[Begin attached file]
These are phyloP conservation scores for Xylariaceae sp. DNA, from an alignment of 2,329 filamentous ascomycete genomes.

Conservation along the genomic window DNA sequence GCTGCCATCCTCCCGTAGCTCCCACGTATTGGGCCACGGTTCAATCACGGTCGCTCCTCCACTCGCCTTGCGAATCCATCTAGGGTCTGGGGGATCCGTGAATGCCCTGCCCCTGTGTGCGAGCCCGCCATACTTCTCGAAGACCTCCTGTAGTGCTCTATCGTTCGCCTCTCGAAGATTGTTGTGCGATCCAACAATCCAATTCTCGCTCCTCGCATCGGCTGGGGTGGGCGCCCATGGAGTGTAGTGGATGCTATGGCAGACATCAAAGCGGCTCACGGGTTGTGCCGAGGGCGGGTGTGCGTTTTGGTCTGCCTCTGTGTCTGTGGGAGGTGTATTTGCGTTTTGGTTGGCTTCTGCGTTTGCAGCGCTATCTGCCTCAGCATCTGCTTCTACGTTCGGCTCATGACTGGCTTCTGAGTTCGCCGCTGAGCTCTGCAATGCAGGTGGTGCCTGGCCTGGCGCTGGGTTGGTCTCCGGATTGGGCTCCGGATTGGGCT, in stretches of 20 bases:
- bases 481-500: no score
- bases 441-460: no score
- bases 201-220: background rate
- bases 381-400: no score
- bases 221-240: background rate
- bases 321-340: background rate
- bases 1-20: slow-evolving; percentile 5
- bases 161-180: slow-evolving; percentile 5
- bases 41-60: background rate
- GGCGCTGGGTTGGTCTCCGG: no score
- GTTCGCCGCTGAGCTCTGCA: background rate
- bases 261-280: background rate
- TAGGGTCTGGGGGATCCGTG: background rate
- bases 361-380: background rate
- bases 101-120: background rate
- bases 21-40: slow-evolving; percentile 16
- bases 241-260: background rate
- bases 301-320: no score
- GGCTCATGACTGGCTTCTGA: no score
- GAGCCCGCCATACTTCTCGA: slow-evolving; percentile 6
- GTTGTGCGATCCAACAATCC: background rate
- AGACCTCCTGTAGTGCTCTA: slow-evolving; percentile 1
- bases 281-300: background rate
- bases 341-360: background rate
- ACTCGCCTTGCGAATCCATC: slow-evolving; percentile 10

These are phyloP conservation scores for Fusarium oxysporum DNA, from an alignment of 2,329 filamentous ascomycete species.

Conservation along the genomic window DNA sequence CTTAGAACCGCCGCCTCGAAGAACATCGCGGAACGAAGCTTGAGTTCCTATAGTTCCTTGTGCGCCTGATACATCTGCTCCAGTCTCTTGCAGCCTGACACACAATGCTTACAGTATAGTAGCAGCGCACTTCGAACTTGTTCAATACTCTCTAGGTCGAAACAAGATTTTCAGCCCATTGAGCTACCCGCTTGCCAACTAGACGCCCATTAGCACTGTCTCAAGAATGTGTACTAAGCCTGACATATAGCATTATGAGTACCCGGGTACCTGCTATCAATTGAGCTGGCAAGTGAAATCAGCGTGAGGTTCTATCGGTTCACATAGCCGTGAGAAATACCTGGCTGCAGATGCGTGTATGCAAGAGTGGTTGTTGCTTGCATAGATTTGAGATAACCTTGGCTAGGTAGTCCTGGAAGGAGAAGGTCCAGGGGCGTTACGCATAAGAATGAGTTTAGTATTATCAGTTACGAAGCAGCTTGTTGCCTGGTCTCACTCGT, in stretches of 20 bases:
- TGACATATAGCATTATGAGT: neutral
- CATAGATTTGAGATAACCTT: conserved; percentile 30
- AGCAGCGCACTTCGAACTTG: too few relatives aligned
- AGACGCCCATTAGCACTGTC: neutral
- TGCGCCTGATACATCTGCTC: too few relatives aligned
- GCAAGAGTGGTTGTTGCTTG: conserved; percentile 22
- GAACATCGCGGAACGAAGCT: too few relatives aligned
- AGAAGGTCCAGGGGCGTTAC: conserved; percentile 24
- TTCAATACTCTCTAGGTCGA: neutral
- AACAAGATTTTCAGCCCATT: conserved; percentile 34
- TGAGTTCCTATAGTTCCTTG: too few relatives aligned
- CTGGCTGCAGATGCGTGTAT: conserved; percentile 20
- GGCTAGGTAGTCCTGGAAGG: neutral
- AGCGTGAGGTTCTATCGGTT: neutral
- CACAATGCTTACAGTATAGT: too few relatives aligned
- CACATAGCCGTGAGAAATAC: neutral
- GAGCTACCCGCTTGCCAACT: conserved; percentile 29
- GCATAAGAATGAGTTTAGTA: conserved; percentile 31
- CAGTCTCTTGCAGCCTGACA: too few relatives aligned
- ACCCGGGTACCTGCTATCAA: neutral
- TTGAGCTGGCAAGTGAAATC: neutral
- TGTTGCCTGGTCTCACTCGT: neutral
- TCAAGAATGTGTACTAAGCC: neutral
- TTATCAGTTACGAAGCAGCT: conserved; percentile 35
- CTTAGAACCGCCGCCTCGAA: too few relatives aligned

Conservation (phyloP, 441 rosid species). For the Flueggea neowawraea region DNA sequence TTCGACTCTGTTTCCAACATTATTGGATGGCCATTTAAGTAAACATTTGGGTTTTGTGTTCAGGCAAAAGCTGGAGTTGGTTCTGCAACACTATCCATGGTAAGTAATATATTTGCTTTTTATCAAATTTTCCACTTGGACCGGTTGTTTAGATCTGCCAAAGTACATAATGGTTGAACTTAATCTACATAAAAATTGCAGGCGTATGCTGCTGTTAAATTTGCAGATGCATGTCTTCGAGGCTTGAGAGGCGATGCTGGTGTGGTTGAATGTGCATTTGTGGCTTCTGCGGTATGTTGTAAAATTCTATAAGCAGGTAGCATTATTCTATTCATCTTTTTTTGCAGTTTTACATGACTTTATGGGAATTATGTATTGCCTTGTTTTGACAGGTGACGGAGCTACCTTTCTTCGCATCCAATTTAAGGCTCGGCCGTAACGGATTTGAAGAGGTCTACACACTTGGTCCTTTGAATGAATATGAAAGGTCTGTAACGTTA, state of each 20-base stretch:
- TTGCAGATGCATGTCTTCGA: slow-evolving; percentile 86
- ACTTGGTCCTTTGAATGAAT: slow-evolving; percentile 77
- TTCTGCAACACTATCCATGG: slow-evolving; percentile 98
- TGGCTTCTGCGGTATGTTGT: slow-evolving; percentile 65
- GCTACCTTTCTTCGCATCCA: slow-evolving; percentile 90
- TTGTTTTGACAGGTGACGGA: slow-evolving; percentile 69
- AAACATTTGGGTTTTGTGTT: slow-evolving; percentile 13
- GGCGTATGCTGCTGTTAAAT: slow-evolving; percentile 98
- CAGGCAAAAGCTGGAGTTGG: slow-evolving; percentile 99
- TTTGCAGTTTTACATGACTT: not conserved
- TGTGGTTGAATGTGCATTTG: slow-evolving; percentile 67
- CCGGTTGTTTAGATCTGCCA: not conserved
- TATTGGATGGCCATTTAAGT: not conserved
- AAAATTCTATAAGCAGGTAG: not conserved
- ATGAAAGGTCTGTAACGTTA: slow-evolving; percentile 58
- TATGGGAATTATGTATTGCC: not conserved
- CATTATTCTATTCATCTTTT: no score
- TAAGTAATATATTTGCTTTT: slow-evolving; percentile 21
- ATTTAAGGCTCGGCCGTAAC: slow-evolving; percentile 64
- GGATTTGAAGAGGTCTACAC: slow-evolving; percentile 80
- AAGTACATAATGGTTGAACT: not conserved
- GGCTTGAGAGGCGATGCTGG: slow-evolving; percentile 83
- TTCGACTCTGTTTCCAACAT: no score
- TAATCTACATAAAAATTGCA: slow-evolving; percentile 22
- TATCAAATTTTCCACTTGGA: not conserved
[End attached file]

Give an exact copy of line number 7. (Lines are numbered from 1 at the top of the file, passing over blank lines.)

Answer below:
- bases 221-240: background rate